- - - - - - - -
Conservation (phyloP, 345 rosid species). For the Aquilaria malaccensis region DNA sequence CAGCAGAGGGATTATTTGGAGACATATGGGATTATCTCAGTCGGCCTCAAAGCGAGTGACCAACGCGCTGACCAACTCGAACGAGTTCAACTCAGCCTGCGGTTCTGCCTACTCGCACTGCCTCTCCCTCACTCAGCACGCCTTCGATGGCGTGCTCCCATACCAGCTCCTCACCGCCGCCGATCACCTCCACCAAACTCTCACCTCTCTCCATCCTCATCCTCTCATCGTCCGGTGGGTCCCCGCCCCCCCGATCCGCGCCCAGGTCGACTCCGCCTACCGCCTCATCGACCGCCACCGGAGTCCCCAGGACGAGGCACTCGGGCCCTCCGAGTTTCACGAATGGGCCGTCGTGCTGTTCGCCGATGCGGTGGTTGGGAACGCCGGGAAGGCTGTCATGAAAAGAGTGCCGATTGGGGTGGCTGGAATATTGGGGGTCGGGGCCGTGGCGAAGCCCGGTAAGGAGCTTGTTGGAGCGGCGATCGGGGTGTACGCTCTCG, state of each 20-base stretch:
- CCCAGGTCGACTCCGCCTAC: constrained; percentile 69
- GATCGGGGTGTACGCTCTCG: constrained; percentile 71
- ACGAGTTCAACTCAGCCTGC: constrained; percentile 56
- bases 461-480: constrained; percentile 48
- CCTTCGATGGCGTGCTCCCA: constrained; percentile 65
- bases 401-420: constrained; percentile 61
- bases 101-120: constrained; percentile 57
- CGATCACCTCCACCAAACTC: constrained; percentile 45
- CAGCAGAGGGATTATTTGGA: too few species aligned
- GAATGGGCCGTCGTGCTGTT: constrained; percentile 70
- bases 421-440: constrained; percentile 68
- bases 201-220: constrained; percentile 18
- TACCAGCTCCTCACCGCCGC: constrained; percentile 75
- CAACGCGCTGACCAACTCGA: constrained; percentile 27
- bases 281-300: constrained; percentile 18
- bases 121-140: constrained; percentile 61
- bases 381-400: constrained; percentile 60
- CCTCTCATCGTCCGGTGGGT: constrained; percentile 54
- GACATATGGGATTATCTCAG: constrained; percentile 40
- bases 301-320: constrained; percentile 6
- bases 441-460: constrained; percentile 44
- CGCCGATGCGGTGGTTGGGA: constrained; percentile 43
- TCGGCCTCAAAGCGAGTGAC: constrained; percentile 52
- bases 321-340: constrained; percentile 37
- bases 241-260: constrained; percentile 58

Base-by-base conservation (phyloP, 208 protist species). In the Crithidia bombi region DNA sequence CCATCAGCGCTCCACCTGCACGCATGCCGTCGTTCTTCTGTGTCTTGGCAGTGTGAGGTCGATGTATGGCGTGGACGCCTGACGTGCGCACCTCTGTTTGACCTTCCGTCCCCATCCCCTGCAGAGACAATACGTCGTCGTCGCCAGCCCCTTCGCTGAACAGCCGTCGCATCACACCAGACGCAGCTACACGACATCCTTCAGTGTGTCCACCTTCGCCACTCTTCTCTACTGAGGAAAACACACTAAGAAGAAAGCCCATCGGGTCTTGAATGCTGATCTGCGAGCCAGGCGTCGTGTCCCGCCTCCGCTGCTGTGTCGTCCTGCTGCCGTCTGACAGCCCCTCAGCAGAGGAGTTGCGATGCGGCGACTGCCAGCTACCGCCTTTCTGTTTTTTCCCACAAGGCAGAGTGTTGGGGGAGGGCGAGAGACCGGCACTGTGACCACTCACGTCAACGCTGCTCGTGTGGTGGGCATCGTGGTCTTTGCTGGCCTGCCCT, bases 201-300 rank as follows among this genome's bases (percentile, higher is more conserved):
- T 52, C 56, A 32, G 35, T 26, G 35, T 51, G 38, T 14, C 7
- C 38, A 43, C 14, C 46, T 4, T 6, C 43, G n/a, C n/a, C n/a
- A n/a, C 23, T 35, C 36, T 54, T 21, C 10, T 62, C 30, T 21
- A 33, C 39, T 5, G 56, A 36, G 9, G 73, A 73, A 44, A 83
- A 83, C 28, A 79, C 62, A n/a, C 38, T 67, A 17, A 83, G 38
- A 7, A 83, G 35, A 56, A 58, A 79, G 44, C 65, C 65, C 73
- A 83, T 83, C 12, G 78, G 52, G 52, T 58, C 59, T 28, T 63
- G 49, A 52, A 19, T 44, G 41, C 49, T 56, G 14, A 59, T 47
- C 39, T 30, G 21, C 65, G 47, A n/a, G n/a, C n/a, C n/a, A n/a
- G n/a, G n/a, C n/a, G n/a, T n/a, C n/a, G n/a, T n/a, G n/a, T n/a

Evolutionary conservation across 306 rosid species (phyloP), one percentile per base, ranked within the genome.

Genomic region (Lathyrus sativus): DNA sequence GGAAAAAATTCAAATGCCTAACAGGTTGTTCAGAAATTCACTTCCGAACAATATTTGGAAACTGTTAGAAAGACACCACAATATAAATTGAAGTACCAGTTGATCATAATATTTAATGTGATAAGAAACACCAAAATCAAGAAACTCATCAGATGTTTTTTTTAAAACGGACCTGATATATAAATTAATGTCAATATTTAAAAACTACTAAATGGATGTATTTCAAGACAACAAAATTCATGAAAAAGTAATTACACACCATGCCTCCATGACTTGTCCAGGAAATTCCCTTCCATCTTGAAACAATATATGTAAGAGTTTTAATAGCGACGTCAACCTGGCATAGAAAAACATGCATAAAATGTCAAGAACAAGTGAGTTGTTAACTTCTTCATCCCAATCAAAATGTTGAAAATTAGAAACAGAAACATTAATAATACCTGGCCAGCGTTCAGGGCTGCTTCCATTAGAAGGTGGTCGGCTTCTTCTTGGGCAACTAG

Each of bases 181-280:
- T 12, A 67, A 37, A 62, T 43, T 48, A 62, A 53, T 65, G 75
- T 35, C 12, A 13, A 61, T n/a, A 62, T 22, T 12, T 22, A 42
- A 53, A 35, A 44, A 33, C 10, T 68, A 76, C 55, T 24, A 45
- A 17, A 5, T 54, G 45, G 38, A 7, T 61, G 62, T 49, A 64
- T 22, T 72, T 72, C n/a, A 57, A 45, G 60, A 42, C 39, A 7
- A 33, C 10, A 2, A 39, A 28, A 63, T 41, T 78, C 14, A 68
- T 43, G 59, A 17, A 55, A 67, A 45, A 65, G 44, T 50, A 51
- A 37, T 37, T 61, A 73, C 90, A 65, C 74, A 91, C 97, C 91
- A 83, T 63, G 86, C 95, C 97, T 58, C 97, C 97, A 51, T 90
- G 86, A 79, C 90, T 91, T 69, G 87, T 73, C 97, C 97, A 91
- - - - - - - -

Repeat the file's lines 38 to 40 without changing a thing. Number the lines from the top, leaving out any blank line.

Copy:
Evolutionary conservation across 306 rosid species (phyloP), one percentile per base, ranked within the genome.

Genomic region (Lathyrus sativus): DNA sequence GGAAAAAATTCAAATGCCTAACAGGTTGTTCAGAAATTCACTTCCGAACAATATTTGGAAACTGTTAGAAAGACACCACAATATAAATTGAAGTACCAGTTGATCATAATATTTAATGTGATAAGAAACACCAAAATCAAGAAACTCATCAGATGTTTTTTTTAAAACGGACCTGATATATAAATTAATGTCAATATTTAAAAACTACTAAATGGATGTATTTCAAGACAACAAAATTCATGAAAAAGTAATTACACACCATGCCTCCATGACTTGTCCAGGAAATTCCCTTCCATCTTGAAACAATATATGTAAGAGTTTTAATAGCGACGTCAACCTGGCATAGAAAAACATGCATAAAATGTCAAGAACAAGTGAGTTGTTAACTTCTTCATCCCAATCAAAATGTTGAAAATTAGAAACAGAAACATTAATAATACCTGGCCAGCGTTCAGGGCTGCTTCCATTAGAAGGTGGTCGGCTTCTTCTTGGGCAACTAG

Each of bases 181-280: